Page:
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Non-Dominant Varieties of Pluricentric Languages. Getting the Picture

In Memory of Michael Clyne- In Collaboration with Catrin Norrby, Leo Kretzenbacher, Carla Amorós


Edited By Rudolf Muhr

This volume comprises 28 papers presented at the 1 st International Conference on Non-Dominant Varieties of Pluricentric Languages in Graz (Austria) in July 2011. The conference was also held in memory of Michael Clyne – eminent linguist, scholar, language enthusiast and advocate of multilingualism who died in October 2010. The volume pays homage to his important contributions in many fields of linguistics and in the theory of pluricentric languages. The conference in Graz was the first international event to document the situation of non-dominant varieties world-wide in order to identify common or diverging features. It provided substantial insights into the codification and in corpus and status planning of non-dominant varieties. The volume deals with 18 languages and 31 different national and other varieties in 29 countries of the world.


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Zeinab IBRAHIM: Egyptian Revolution 2011 Slogans: Intuitive Language Choices between Dominant and Non-Dominant Varieties of Arabic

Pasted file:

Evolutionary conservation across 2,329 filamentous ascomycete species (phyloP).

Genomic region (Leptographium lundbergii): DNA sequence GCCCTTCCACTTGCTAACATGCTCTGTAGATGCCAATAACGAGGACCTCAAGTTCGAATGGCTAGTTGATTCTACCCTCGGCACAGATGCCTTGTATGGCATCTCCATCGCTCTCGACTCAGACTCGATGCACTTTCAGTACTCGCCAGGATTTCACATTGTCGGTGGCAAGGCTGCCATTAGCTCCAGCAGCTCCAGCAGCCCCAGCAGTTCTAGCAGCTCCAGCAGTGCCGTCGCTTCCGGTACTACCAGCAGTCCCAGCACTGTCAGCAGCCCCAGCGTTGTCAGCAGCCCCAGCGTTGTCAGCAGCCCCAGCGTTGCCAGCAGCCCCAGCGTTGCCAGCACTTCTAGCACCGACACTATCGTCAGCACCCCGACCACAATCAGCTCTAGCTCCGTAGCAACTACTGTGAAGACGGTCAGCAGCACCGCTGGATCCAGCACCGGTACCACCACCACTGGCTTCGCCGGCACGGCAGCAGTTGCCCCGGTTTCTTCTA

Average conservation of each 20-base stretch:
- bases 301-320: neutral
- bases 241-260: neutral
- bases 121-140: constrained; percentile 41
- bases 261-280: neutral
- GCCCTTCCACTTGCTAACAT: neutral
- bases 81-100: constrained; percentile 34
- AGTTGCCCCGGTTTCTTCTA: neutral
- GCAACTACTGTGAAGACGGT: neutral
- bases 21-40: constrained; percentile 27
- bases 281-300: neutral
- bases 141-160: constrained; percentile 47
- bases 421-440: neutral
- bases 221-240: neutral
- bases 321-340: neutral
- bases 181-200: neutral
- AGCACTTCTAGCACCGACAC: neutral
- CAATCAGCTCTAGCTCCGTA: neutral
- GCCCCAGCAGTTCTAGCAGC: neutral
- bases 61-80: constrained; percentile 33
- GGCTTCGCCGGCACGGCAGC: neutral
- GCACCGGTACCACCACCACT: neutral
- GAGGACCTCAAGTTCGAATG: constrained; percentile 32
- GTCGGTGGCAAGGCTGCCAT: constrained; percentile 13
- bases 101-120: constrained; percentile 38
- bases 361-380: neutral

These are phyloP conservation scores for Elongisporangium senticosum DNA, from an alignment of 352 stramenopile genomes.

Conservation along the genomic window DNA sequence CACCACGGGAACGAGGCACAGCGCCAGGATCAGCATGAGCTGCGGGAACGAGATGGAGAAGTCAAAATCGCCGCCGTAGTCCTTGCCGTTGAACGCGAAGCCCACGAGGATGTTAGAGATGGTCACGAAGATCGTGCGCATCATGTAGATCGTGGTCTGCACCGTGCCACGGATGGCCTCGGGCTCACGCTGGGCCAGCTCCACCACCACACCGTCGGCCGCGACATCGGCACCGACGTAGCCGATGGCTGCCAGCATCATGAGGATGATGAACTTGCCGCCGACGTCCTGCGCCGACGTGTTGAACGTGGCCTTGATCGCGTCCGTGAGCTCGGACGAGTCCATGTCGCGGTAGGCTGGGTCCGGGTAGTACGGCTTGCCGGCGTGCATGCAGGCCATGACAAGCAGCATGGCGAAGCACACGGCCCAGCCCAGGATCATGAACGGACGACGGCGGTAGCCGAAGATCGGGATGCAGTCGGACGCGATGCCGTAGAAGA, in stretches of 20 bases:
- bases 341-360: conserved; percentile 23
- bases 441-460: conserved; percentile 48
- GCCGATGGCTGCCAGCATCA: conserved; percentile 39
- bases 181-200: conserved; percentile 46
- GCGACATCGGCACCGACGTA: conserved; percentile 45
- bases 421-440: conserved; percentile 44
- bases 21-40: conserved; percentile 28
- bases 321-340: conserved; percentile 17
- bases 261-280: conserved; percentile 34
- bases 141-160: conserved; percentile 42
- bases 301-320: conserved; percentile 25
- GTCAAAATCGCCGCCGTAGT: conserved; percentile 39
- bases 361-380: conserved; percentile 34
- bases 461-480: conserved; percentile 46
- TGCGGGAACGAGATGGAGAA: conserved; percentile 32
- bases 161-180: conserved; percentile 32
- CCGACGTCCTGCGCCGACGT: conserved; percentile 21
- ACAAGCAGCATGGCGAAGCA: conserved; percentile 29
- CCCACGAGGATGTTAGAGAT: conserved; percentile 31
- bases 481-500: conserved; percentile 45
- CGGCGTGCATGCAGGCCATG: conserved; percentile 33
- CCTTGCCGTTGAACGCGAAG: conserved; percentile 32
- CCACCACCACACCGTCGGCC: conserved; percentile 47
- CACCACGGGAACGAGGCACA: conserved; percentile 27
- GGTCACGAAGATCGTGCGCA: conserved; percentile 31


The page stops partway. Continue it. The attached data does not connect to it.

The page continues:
In: Rudolf Muhr (ed.) (2012): Non-dominant Varieties of pluricentric Languages. Getting the Picture. In memory of Michael Clyne. Wien et. al., Peter Lang Verlag. p. 401-414. Zeinab IBRAHIM (Carnegie Mellon University, Qatar) Egyptian Revolution 2011 Slogans: Intuitive Language Choices between Dominant and Non-Dominant Varieties of Arabic Abstract It seems that when people are revolting, their language inhibitions disappear and they use all varieties of the language intuitively reflecting the real linguistic situation in the country. This has been the case of the January 2011 Egyptian revolution in which Egyptians used dominant and non-dominant varieties along with other languages such as English, hieroglyphics and Chinese for different reasons. Furthermore, these slogans reflect to a good extent the linguist repertoire of Egyptian society. 1. Introduction: This paper references some of the slogans which Egyptians wrote in the January 2011 revolution in the Arabic language. The research adopts Ferguson’s (1959 & 1991) definition of diglossia in which he states that two forms of the same language exist side by side, each fulfilling a number of functions. The H (high/Modern Standard Arabic (MSA)) variety is maintained for all formal functions while the L (low/dialect) variety is maintained for daily functions, with some overlap in the linguistic continuum. This type of diglossia is referred to as “Classical Diglossia”. The paper excludes Fishman’s and Fasold’s (1984) “Broad Diglossia” in which bilingualism or multilingualism are involved in the diglossic situation. The reasons for adopting Ferguson’s definition become evident through the examples provided in the paper. The...

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